It’s not often outside of the cannon of the late Frank Zappa, that you come across a mix of virtuoso playing shot through with good humour and a wide arrange of musical styles. But clearly with his stripped down musical brilliance Paul Speidel and his trusty trio is no ordinary band.
From the opening funky groove and exploratory meandering guitar lines, you quickly realize you are in the presence of a left field combo that is as interesting and innovative as it is eclectic.
Recorded in front of what sounds like a jazz crowd (presumably in his native Boston) Paul Speidel deconstructs a number of styles and somehow finds a way back again to either the theme or a semblance of the beginning.
He achieves this only because his band mates match him all the way, at various times building up little tensions and leaving enough space for the guitarist to resolve them
When you listen to the parodic conclusion to “Doggin The Walk” and the brief tension release as the crowd belatedly shows its appreciation, you are tapping into a band/audience dynamic that few guitarists are capable of constructing without the use of either excessive volume, effects or let’s face it, lyrics!
Speidel quickly adds a humorous rock & roll flourish on ‘Dirty Mudflaps’, along with a gloriously ragged reprise as if to suggest, ‘hey we may be good but this is just for fun’. Just like many a fine guitarist before him Paul seems hell bent on setting himself little stylistic and technical challenges and he positively revels in finding different ways to solo his way out of some apparently oblique alleyways. The humorous element is never far from the surface as he toys with various musical styles during the course of an eloquent conversation between guitar and audience.
On the blues inflected ‘Burnslide’ he builds up his lines with a volley of staccato notes, which at times seem to bare no relation to main piece, but through a mesmerizing shift of repeated notes, string bends and different tonal accents his negotiates his way round a precipice.
Such is the expressiveness of his playing that you almost forget there are no vocals. Paul explores some lovely jazzy notes over the Bo Diddley beat of the supremely titled “3-Way Wiggle” and makes the most of the cool dynamics of “Beautiful & Blue”, with each delicately toned note, from both bass and guitar, effectively taking the place of a hundred notes. Bassist Steve Skop adds a lovely melody alongside Paul’s guitar as drummer Brendan Byrnes adds some crisp cymbal splashes.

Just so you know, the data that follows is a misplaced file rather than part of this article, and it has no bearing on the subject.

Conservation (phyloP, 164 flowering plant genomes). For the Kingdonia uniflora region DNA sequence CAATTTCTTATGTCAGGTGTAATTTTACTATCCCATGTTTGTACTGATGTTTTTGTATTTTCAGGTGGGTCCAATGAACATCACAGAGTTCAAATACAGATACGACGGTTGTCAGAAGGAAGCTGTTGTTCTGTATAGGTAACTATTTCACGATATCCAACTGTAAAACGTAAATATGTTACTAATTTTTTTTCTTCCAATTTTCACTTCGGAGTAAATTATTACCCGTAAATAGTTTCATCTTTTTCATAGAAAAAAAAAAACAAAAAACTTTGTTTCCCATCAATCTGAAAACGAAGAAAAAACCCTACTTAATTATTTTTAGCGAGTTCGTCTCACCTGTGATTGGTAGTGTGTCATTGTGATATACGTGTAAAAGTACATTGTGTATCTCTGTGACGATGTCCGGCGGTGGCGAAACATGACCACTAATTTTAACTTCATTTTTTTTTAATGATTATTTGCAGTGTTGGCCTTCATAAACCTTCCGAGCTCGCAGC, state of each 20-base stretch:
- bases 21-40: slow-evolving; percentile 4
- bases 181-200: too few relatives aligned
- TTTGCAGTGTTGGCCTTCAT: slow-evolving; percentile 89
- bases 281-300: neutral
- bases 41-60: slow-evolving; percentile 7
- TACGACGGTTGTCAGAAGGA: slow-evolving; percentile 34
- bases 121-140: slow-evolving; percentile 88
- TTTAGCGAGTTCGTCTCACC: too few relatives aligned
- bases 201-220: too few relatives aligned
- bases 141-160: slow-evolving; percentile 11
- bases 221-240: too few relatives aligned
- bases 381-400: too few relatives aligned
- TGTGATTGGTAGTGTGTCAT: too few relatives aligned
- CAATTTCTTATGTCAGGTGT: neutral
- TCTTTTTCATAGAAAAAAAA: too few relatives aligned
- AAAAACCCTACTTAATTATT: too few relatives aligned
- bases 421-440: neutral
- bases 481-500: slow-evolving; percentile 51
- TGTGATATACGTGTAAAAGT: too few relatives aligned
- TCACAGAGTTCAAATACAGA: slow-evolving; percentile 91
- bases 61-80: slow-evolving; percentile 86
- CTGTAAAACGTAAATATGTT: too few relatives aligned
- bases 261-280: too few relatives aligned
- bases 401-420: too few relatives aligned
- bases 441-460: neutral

None of this is particularly original, but each track’s effectiveness relates to the album as a whole. “Guitar Bass Drums” is after all a CD that relies on the light and shade of a number of particular pieces that seem to be inextricably conjoined. Look no further than the juxtaposition of the above with the Jump feel of the suitably titled “The Bounce” and the following grungy fuzz guitar boogie of “TX”.
This is exhilarating stuff that never stops long enough to risk complacency or over scrutiny. The closing self explanatory “Only Three Bars Around” seems to be a concluding statement along the lines of; 'Ok, you’ve dug the clever stuff, now here’s Sabbath', as the trio all but stomp off into the ether.
This really is a great little album, certainly a must for guitar freaks and potentially also of interest to bluesers for whom the likes of the late Link Wray and Roy Buchanan, not to mention the sometimes unfathomable Greg Koch hold interest.